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Dutch Town Gives Up on Fossil Fuels

Dutch Town Gives Up on Fossil Fuels

A town in the Netherlands is making history by becoming the first to in Europe to definitively cut ties with fossil fuels companies in a move the industry hopes isn’t going to turn into a Europe-wide trend.

A local court in the Dutch town of Boxtel has raised the stakes for fossil fuels in Europe, ruling against an earlier decision to allow test-drilling for shale, while officials say the town will divest shares in some 200 fossil fuels companies.

Boxtel is a small town in the south of the country and only one of three others where shale exploration was being considered. In August, local authorities asked the court to withdraw the shale gas exploration license of UK-based Cuadrilla, saying too little was known about the potential environmental and health effects of fracking.

Related article: Shell Takes Initial Step Towards Arctic Drilling in 2014

The Dutch government was hoping to begin test-drilling in Boxtel and two other locations in the second half of 2014, and had issued a report in August suggesting that risks associated with fracking could be managed under existing laws.

But the local court agrees with the municipal authorities.

In September, Boxtel became one of the first of 100 municipalities to temporarily ban fracking pending further research into the potential impacts. The temporary ban—a minimum of 18 months--came after Dutch bank Rabobank announced it would not lend money to businesses involved in shale gas extraction due to the environmental risks involved.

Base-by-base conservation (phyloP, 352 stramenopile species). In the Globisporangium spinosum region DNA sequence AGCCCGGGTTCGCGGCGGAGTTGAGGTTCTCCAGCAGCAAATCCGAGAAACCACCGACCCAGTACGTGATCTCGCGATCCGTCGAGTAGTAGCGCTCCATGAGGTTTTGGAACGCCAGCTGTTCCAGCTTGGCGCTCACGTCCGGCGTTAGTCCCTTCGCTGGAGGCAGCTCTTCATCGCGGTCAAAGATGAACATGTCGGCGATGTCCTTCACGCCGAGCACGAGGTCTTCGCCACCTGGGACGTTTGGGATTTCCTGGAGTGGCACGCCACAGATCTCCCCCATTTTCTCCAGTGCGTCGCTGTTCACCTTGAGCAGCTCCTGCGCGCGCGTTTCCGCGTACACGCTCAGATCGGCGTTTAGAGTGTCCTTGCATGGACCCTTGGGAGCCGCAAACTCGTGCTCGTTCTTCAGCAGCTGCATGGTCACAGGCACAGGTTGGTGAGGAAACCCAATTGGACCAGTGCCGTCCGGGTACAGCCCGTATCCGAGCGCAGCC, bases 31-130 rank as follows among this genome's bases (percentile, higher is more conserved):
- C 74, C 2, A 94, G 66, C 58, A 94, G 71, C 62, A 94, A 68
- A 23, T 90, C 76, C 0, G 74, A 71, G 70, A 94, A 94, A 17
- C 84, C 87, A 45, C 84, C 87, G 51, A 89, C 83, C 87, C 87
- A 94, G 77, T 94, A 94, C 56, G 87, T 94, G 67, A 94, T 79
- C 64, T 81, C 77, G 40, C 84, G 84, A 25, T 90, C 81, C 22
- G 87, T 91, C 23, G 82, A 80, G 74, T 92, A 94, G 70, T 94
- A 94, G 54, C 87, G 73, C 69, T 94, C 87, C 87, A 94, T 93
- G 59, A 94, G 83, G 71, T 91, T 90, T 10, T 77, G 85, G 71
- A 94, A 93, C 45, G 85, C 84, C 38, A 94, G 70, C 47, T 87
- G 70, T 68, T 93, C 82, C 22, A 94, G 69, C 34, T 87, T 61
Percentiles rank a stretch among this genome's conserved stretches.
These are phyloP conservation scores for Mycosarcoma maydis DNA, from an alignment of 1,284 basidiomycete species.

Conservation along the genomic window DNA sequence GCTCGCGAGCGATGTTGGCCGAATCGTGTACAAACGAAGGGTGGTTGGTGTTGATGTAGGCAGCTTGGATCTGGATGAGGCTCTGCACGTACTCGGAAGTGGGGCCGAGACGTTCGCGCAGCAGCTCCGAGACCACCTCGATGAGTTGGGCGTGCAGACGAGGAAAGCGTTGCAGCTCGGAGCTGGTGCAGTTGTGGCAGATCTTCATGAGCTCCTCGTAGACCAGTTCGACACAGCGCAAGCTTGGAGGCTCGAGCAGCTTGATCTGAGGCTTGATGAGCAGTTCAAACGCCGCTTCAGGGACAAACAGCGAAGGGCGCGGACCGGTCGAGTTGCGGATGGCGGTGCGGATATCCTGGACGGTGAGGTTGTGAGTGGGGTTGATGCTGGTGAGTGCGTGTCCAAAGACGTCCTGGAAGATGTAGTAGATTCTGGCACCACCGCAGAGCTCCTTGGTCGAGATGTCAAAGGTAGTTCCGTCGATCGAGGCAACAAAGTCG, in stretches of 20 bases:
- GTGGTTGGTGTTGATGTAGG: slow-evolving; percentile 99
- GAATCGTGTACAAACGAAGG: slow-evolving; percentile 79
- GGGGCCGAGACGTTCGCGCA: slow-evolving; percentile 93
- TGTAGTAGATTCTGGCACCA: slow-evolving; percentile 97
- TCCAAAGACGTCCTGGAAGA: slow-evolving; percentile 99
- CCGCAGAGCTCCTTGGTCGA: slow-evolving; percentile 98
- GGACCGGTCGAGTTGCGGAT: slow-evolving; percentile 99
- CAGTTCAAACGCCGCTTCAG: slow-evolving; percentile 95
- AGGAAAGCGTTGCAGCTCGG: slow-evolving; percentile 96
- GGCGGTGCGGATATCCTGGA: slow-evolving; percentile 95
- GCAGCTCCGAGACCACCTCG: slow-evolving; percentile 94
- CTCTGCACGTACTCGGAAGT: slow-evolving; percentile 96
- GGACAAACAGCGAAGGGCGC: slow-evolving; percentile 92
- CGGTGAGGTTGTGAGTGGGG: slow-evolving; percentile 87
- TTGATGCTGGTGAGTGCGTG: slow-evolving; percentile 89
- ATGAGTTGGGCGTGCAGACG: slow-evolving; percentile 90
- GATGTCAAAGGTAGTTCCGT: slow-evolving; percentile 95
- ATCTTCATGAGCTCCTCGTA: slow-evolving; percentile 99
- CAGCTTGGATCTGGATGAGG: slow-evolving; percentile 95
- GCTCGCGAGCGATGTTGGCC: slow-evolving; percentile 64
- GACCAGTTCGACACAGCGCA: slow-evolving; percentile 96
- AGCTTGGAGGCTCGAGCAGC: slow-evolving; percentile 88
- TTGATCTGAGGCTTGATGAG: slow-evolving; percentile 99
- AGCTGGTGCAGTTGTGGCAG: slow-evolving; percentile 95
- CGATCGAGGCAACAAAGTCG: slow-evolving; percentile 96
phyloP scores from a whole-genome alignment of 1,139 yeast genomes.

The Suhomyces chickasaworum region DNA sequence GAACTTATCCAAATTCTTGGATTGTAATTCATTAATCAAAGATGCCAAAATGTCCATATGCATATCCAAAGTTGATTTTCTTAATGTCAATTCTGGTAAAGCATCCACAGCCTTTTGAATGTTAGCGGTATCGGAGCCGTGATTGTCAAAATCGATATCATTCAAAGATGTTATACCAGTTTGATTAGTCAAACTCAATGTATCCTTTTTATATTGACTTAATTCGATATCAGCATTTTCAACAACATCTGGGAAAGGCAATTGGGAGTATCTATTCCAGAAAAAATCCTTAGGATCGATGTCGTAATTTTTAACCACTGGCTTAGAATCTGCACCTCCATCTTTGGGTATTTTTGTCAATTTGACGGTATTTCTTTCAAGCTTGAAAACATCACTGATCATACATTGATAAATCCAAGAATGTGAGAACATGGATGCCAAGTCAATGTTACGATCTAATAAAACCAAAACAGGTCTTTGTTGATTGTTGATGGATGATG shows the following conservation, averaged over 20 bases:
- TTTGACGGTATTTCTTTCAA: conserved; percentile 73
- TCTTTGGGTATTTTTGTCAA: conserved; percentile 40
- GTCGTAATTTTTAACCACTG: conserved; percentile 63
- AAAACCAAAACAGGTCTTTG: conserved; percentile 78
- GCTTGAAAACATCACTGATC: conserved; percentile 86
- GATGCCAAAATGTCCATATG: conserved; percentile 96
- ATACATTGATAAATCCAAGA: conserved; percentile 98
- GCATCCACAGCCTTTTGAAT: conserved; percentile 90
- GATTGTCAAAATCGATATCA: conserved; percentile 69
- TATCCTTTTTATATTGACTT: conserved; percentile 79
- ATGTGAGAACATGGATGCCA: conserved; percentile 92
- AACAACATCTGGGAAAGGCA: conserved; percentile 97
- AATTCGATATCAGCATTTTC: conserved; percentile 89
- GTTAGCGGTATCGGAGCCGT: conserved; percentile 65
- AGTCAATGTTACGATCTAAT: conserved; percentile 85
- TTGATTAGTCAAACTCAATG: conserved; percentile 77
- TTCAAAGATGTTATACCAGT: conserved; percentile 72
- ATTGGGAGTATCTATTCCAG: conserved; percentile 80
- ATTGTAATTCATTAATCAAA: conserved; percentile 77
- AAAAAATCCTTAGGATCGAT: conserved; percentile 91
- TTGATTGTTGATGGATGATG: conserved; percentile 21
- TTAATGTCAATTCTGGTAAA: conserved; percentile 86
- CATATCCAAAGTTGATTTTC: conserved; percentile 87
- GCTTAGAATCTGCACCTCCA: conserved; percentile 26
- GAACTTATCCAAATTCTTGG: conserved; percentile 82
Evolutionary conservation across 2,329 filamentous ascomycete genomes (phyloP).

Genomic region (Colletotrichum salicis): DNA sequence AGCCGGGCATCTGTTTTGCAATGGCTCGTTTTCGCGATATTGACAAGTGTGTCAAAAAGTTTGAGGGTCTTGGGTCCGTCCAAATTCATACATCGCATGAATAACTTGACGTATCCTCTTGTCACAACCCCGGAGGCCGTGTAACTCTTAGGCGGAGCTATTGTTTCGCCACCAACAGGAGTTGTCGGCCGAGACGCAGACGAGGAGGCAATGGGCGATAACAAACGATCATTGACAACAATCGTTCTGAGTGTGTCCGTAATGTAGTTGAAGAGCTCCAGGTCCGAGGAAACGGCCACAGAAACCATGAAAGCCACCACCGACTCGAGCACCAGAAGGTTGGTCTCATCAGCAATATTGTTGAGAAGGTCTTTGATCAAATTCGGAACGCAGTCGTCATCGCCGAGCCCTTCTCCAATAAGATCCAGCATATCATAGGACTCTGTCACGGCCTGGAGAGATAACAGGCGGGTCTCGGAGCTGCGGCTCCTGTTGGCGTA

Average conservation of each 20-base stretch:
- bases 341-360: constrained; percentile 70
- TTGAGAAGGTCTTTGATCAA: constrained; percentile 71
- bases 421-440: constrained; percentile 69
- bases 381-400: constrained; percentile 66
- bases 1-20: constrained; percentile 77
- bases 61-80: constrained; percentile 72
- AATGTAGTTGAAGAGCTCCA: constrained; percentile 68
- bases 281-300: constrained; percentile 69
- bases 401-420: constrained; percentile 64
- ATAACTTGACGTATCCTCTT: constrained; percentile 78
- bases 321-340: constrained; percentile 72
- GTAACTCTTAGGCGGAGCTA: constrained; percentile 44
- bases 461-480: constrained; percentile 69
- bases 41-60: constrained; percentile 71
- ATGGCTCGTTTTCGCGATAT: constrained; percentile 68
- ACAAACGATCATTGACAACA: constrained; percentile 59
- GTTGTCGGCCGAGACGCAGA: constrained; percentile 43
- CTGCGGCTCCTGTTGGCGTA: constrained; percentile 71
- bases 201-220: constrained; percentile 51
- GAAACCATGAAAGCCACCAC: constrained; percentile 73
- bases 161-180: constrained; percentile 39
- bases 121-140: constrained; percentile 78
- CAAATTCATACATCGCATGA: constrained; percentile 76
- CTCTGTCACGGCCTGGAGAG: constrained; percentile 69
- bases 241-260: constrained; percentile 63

In late October, the local court ruled that the local authorities were wrong to give the green light to test drilling for shale.  

Local government officials have also said the town will divest from over 200 oil, gas and coal companies in which it has shares.

Cuadrilla said it is disappointed by what it categorizes as a delay, but emphasizes it is confident the research will reassure locals that fracking is not dangerous.

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The Netherlands has one of the lowest shares of renewable energy in Europe. However, the government has set a 14% renewable energy target by 2020, to be achieved through the development of more wind farms, biomass and biofuels.

Local authorities in Boxtel have also announced they will hold a conference in December with municipalities across the country and Europe to urge them to “go fossil free” and dump their coal, oil and gas holdings.

Similar action has already been launched in France, while in the UK, London’s Brent council has said it was seeking to ban fracking in the borough.

By. Joao Peixe of Oilprice.com




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Leave a comment
  • Larry on November 18 2013 said:
    If they want to ban fracking then they should heat their homes with something else other than natural gas. Fair exchange, and the residents can be proud of their sacrifice.

    Great Europe, let the Eco-Extremists take you back to the Dark Ages.

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